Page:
To obtain single-cell suspensions, the spleen was first scraped with scissors, and the homogenate was then passed through a 0.45 μm nylon mesh. Separated splenocytes were immuno-stained with anti-mouse CD3, CD4, CD8, Foxp3, and CD25 (all from BD Pharmingen, San Diego, CA) for 30 minutes at 4°C. Samples were collected on a FACSCalibur Flow Cytometer (BD Pharmingen), and data were analyzed with FlowJo software (BD Biosciences, San Diego, CA). An example of the gating strategy used for selection of CD4+ and CD8+ T cells and CD4+ CD25+ Foxp3+ Tregs cells is presented in S1 Fig.

5. Interferon-γ ELISPOT assay and enzyme-linked immunosorbent assay

Interfeon γ (IFN-γ)–producing lymphocytes were detected with ELISPOT according to the manufacturer’s instructions (Dakewe Biotech Co. Ltd., Shenzhen, China). Spleen single cells (2×105) from tumor-bearing mice were cultured with 2×103 LLC cells or MC38 cells in 96-well tissue culture plates precoated with an anti–IFN-γ antibody. Each positive spot represents an active lymphocyte. The supernatants were removed and stored at –80°C for further enzyme-linked immunosorbent assay against cytokines.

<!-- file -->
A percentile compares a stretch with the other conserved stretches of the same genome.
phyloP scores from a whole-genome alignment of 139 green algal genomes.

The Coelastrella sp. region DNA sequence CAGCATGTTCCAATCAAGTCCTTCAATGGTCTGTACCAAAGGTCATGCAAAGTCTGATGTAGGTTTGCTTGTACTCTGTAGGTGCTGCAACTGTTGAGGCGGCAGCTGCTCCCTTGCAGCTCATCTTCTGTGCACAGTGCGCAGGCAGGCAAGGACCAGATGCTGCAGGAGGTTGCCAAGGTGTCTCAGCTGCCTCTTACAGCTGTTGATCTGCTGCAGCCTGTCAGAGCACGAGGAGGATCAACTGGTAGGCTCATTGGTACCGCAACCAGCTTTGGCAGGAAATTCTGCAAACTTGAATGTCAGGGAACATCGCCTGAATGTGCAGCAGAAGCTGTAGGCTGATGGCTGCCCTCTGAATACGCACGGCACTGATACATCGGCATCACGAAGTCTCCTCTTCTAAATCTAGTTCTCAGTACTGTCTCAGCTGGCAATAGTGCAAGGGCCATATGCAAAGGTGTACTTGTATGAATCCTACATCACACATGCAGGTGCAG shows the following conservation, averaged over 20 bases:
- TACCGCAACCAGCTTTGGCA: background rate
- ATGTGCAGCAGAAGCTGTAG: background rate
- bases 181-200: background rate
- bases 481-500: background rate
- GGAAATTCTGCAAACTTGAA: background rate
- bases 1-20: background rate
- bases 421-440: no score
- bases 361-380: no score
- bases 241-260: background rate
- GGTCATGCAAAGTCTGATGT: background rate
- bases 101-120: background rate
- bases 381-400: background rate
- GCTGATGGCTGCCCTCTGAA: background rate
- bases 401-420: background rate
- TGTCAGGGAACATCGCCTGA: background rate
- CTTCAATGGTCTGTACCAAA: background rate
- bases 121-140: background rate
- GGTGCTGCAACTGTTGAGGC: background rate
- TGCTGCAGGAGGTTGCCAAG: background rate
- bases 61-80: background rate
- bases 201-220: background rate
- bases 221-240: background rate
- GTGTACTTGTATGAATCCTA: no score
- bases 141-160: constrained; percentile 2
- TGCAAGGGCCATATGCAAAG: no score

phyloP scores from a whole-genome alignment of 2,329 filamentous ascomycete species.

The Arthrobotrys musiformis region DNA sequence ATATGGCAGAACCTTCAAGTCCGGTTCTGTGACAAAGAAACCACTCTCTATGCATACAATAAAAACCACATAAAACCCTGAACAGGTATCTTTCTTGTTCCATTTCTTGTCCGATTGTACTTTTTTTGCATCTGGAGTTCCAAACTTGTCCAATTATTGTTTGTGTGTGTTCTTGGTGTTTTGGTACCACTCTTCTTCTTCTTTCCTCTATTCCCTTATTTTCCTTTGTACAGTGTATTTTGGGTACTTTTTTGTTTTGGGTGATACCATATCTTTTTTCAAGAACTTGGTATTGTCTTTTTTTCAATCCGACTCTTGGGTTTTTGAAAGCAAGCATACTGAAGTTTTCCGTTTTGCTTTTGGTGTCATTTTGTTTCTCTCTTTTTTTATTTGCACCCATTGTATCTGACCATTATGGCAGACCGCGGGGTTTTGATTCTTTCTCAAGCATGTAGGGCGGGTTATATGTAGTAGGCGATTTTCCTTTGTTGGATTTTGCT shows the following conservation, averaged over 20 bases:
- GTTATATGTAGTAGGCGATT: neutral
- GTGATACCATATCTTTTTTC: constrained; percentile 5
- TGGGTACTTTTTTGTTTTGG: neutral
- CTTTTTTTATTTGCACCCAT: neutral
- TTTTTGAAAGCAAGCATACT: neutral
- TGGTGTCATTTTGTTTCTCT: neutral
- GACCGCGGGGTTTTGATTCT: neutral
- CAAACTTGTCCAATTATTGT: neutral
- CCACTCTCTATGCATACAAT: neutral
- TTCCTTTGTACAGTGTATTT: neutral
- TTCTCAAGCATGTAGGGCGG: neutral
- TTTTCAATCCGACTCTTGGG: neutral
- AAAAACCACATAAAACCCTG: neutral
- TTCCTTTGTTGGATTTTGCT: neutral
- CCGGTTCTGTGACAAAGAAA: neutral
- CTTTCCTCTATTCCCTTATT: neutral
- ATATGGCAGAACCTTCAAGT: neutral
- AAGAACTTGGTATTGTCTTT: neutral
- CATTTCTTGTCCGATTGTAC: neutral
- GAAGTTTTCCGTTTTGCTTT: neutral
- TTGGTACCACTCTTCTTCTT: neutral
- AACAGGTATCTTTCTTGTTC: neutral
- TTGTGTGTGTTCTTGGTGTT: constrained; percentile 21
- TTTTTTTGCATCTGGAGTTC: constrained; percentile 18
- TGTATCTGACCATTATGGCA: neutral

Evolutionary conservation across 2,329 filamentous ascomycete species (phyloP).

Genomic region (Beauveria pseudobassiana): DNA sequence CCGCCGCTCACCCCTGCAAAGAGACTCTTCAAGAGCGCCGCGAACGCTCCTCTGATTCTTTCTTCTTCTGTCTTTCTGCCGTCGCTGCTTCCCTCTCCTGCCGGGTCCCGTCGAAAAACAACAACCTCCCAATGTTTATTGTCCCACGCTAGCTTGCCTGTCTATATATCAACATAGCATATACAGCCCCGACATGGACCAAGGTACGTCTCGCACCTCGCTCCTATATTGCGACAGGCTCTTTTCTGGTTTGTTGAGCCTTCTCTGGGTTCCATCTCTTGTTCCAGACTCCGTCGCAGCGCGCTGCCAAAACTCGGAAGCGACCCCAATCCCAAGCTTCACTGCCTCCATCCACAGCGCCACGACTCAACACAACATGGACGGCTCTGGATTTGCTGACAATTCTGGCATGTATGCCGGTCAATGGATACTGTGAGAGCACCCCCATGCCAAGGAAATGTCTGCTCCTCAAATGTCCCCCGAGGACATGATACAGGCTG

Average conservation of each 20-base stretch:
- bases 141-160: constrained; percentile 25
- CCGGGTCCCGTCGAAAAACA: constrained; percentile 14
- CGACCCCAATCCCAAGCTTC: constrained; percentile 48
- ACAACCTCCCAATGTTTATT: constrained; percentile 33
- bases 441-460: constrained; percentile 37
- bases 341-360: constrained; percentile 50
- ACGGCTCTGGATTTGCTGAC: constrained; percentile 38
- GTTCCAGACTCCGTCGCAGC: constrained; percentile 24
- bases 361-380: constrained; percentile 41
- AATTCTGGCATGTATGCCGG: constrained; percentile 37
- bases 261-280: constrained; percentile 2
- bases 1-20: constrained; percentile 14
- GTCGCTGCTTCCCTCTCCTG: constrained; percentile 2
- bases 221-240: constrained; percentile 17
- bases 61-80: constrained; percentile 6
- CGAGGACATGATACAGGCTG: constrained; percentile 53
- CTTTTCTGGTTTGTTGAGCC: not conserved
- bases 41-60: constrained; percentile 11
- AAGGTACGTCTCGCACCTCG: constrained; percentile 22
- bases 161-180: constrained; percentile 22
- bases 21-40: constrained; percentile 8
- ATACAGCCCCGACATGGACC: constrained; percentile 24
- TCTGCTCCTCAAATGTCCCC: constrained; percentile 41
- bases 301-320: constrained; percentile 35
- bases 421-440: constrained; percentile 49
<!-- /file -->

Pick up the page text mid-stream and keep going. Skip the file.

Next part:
6. Statistical analysis

Data were analyzed with Prism 7.0 software (GraphPad Software, San Diego, CA). Data are represented as the mean±standard error of mean for all figures panels in which error bars are shown. Statistical analyses were carried out with Student's t test for two groups. For comparison among treatment groups, statistical analysis was performed using analysis of variance followed by Dunnett t test and log-rank test. The results were considered statistically significant at p < 0.05 and 0.01.

7. Ethical statement